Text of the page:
Water And Oceanography

About the Dead Sea



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"About the Dead Sea"
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The Dead Sea is a large salt lake which lies between present-day Israel and Jordan, and is famous for its appearance and role in the Biblical narrative of Jesus Christ. It gets its name because, as the lowest-lying lake in the world, it has a salt concentration several times stronger than the ocean itself, and is therefore too hostile a place for most water life to survive in.

- Cultural Importance -

The Dead Sea region has been inhabited by human groups and civilizations since prehistoric times. To the north lies the ancient city of Jericho, and to the south, if they existed, would have lain the cities of Sodom and Gomorrha (which the Biblical book of Genesis describes being destroyed by God for their sins). The Bible speaks of Jewish king David hiding nearby, and also refers to Jesus Christ's activities in the vicinity in New Testament times.

Today, the Dead Sea is well-known for its religious significance, but is also home to a number of health centres attracted by the water's high mineral content as well as the health benefits of the surrounding climate, featuring unusually high air pressure (because it is well below sea level), minimal pollens due to minimal plant cover, and so on. Israel and Jordan currently purify lake water to produce potash, bromine, magnesium, and salt (sodium chloride).

The actual name "the Dead Sea" is taken from the Arabic term for the lake, Al-Barh al-Mayyit. To the ancient Jewish people, it was know instead in Hebrew as the Salt Sea (Yam Ha-Melah), and occasionally the Sea of Death (Yam Ha-Mavet). The ancient Greeks knew it as the Asphalt Lake because of natural asphalt seeps occurring around the lake.

- About the Dead Sea -

The Dead Sea is technically a lake, not a sea, which runs to about 42 miles long and up to 11 miles wide. Its shore level is a stunning 1380 feet below sea level. Its extraordinarily high salt content (over 30%) is higher than any other body of water in the world except Lake Assal in Djibouti, Africa; the Garabogazkol Aylagy lagoon, in Turkmenistan, Asia; and several small bodies of water in the McMurdo desert in Antarctica. The salt content makes the density so unusual that it is actually difficult to swim rather than merely float in the water.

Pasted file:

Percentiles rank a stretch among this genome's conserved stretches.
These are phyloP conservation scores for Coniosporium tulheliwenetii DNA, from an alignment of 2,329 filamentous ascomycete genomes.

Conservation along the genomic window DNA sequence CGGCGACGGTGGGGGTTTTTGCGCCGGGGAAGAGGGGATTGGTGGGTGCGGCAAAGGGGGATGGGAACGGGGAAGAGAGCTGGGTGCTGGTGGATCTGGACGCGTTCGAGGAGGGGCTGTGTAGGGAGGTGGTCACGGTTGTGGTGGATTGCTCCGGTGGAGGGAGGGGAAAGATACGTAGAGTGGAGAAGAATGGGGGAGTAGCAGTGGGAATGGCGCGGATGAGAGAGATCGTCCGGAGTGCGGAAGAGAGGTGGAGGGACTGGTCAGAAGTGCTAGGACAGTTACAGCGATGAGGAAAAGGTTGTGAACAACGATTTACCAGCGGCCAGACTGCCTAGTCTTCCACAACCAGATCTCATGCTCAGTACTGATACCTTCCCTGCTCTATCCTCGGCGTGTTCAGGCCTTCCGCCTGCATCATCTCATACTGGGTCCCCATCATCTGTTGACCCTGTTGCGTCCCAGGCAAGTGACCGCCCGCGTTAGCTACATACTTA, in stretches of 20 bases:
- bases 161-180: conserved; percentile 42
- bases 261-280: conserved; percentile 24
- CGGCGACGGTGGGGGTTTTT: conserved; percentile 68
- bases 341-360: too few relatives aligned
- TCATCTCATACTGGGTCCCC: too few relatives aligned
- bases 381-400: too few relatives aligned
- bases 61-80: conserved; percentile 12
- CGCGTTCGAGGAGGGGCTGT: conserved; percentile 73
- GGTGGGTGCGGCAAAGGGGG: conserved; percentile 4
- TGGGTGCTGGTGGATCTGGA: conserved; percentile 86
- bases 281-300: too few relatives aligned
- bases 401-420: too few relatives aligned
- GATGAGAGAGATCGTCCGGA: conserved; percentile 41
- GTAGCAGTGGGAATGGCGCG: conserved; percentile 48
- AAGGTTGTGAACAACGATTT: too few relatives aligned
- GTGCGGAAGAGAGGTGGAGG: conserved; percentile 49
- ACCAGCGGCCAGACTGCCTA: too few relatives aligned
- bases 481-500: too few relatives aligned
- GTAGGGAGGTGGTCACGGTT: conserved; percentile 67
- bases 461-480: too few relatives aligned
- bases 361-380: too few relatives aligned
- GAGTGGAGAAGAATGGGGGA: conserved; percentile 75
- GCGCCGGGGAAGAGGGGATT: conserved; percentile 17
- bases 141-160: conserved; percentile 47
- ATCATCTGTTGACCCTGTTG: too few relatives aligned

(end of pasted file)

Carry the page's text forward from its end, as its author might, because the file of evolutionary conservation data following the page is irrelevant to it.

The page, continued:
Rainfall in the region is minimal, so the Dead Sea is instead supplied mostly by the Jordan River and by a number of nearby streams. No water flows out of the Dead Sea; instead, water departs only via evaporation. Geologically, the lakebed seems to have formed several million years ago, before which it was naturally connected with the Mediterranean and therefore would have had a more normal salt content. 

- Life in the Dead Sea -

The high salt content in the Dead Sea is too great even for "saltwater" ocean species to flourish, let alone the freshwater species which can find their way into the lake through the streams which provide its water. However, there are some occasional exceptions to this rule. Small numbers of hardy bacteria and fungi species can eke out an existence in the lake's waters.

In addition, occasionally the Dead Sea floods, and its salt levels drop measurably - if temporarily. During these floods, large algae blooms can grow, as occurred in 1980 when the Dead Sea actually seemed to turn red from algae growth. There has not, however, been a similarly spectacular flood in the thirty years since.

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